COLUMBIA, SC.- The Columbia Museum of Art
presents the major exhibition Van Gogh and His Inspirations, on view Friday, October 4, 2019, through Sunday, January 12, 2020. Organized by the CMA and presented by the Blanchard Family, Van Gogh and His Inspirations is an original, exclusive exhibition that brings the work of one of the most beloved artists in the world to Columbia, South Carolina, alongside a variety of handpicked paintings and drawings that shaped his vision.
With the support of Premier Programming Sponsor First Citizens Bank, the CMA is able to provide numerous ways for visitors to engage with Van Gogh and His Inspirations, including free field trip admission for schools and a robust programming schedule that includes a Getting to Know Van Gogh lecture series, art classes, a selfie station, and more.
From the fun to the formal, theres something for everyone, says Jackie Adams, CMA director of education & engagement. Drop in for a lecture, sign up for a studio class, attend a film screening, plan a school field trip, or get interactive with several Van Gogh-themed gallery activities, and well inspire you to contemplate, connect, and create around the astounding artistic legacy in Van Gogh and His Inspirations.
Announced earlier this year, Van Gogh and His Inspirations has become one of the most greatly anticipated exhibitions in CMA history.
Van Gogh and His Inspirations represents an exhilarating high-water mark for exhibitions at the Columbia Museum of Art, says Executive Director Della Watkins. This show is the commitment of years of work to secure loans from museums and private collections; plan complicated logistical details; establish national, statewide, and local partners in arts, culture, tourism, marketing, hospitality, and education; and honor audience requests for internationally significant shows in the Midlands. Get ready to immerse yourself in fascinating stories and breathtaking art, and get to know the real Van Gogh, one of historys most mysterious and intense artists.
Art historians and South Carolina residents Steven Naifeh and his late partner Greg Smith made a major contribution to the understanding of Van Gogh through the publication of their monumental book (and New York Times bestseller) Van Gogh: The Life in 2011. During the decade spent researching and writing this book, with access to the Van Gogh Museum archives and translations of previously ignored documents, the pair built a coherent collection of works by artists who influenced Van Goghs aesthetic thinking. On view to the public for the first time, this private collection speaks directly to Van Goghs artistic evolution.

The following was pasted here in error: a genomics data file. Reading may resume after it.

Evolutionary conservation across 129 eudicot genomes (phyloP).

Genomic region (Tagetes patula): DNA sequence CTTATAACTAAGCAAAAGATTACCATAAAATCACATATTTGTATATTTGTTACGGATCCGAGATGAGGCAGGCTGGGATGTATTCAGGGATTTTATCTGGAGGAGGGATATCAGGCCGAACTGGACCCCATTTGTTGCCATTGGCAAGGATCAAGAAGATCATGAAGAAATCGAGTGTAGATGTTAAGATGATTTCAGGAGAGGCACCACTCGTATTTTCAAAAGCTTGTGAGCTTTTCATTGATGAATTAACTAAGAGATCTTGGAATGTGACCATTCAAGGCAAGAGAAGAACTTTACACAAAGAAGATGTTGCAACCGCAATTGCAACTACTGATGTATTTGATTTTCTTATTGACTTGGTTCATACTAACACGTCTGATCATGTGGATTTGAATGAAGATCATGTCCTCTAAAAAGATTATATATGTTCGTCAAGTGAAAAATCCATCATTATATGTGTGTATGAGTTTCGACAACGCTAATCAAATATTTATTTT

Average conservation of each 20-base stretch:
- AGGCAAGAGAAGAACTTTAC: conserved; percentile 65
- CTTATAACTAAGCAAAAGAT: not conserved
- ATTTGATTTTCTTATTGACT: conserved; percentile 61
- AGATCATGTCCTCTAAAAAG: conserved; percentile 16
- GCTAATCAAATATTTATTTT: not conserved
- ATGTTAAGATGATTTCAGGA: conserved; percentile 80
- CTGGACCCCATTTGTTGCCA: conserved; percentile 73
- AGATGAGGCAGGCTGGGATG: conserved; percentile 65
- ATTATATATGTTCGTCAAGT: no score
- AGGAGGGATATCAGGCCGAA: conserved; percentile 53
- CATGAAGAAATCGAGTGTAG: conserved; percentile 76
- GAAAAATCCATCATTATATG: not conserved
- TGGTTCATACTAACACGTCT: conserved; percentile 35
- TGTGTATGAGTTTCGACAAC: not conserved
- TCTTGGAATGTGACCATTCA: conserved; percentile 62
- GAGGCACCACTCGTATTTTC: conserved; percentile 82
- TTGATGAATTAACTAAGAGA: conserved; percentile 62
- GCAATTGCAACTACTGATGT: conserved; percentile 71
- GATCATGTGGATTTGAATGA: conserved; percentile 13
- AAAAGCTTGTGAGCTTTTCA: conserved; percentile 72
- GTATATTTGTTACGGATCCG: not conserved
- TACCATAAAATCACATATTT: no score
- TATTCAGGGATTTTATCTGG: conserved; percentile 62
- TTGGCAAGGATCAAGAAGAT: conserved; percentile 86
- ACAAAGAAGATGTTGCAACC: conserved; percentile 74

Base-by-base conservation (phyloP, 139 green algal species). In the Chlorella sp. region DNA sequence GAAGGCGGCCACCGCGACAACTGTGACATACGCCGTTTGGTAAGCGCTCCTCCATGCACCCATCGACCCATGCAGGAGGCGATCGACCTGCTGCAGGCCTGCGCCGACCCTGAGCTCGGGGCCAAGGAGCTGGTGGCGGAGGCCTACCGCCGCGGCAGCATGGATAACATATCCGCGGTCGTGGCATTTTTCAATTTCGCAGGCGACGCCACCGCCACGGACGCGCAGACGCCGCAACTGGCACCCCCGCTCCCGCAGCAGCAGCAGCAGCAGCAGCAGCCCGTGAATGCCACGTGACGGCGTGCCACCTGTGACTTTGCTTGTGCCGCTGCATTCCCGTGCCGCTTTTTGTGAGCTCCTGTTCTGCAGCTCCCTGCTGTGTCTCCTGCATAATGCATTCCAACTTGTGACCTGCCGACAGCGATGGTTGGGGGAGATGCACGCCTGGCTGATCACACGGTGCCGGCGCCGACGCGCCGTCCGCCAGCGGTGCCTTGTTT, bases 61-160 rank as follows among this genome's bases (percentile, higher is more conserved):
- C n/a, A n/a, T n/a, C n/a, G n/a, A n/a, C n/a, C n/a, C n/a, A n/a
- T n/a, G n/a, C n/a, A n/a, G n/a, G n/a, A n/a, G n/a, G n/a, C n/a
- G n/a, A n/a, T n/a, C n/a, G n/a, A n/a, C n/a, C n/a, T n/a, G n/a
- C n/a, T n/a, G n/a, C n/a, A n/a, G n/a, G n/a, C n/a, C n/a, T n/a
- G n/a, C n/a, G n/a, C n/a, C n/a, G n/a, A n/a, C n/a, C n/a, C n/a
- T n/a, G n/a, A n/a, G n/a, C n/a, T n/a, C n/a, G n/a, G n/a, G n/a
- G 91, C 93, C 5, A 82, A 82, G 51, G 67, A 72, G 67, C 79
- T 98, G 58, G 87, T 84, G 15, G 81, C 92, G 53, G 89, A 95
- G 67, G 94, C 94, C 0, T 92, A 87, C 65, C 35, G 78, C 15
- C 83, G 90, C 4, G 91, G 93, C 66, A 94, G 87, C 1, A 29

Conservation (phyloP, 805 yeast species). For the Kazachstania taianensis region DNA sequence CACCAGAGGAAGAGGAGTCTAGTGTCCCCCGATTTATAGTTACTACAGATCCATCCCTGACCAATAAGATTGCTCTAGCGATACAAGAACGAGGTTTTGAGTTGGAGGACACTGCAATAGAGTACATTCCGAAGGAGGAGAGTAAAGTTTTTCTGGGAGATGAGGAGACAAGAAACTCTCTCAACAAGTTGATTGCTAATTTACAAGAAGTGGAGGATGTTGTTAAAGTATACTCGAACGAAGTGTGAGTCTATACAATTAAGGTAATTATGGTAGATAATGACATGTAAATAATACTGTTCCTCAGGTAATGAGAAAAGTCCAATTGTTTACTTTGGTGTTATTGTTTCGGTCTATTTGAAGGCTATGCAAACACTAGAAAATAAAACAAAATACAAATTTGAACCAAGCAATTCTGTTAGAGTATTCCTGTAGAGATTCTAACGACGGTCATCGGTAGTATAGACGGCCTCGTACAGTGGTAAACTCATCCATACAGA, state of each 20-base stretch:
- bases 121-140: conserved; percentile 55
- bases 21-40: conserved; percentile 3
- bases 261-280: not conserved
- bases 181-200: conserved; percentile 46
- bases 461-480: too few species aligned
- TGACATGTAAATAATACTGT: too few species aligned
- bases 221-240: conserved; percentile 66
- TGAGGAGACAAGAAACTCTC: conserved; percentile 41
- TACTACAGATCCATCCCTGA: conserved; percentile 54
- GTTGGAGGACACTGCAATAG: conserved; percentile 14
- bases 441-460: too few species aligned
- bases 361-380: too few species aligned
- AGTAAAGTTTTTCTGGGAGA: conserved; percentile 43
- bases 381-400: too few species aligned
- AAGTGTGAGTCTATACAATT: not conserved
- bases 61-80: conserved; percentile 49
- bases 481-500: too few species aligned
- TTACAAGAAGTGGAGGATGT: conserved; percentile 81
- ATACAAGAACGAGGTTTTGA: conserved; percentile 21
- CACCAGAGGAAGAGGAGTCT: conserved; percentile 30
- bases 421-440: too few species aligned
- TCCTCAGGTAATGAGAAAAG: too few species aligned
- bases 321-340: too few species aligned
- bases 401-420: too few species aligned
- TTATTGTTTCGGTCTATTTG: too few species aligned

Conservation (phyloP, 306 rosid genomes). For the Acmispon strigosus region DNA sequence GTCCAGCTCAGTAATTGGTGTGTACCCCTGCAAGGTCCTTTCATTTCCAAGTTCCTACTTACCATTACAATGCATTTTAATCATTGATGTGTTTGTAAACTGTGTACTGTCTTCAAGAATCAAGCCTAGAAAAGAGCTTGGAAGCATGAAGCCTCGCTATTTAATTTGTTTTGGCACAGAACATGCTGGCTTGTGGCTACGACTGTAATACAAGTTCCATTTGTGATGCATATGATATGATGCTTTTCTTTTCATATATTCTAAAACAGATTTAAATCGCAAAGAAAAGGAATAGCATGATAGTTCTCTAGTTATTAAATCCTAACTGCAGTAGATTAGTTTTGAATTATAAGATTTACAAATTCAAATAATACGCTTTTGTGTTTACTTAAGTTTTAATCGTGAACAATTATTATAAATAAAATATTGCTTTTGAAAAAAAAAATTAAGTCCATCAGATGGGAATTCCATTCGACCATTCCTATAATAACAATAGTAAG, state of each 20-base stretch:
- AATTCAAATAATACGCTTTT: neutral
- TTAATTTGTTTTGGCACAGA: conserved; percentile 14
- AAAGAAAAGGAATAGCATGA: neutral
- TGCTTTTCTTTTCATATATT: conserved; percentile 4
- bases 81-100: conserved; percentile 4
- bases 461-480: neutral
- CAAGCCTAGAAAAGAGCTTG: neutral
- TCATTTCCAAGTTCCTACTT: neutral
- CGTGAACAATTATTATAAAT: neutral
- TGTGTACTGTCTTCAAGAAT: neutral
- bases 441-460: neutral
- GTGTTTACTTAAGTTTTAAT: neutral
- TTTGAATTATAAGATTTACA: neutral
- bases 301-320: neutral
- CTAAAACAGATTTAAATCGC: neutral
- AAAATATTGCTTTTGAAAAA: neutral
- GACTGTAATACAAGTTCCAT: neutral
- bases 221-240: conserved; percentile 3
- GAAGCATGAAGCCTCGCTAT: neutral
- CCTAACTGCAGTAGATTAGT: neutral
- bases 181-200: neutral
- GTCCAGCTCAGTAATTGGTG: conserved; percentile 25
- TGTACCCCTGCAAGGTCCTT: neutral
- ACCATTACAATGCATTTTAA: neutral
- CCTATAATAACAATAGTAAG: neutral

In addition to the Naifeh/Smith collection used as its foundation, Van Gogh and His Inspirations includes loans from 12 museums across the U.S. to explore the development of Van Gogh through the lens of the artists who inspired him. The exhibition also brings 12 paintings and drawings by Van Gogh himself, including an outstanding painting of flower fields from the National Gallery of Art, a sensitive painting of a weaver from The Boston Museum of Fine Art, and the world-famous self-portrait from the Wadsworth Atheneum Museum of Art. Side-by-side with their inspirations, these works offer visitors a window into the mind of Van Gogh. In total, Van Gogh and His Inspirations consists of some 60 works, largely paintings but also drawings and etchings, that form a unique, landmark exhibition building on the scholarship of Smith and Naifeh.
No artist emerges out of a vacuum, including Van Gogh, says Chief Curator Will South. All of us are shaped by our culture, our time, our experiences. The works by Van Gogh being loaned for this exhibition reveal his connections to the artists and culture he was part of: Flower Beds in Holland from the National Gallery of Art, for example, shows how he looked hard at the work of other landscapists like Charles-Francois Daubigny in addition to that of the Impressionists. His famous Self-Portrait from the Wadsworth Atheneum shows how Van Goghs ability to translate psychological intensity stretches back to predecessors such as Rembrandt. This exhibition explores, in short, how Van Gogh became Van Gogh. It is a rare opportunity in the art world, and it just happens to be in Columbia.
A full-color catalogue accompanies the exhibition and document, for the first time, the Naifeh/Smith collection.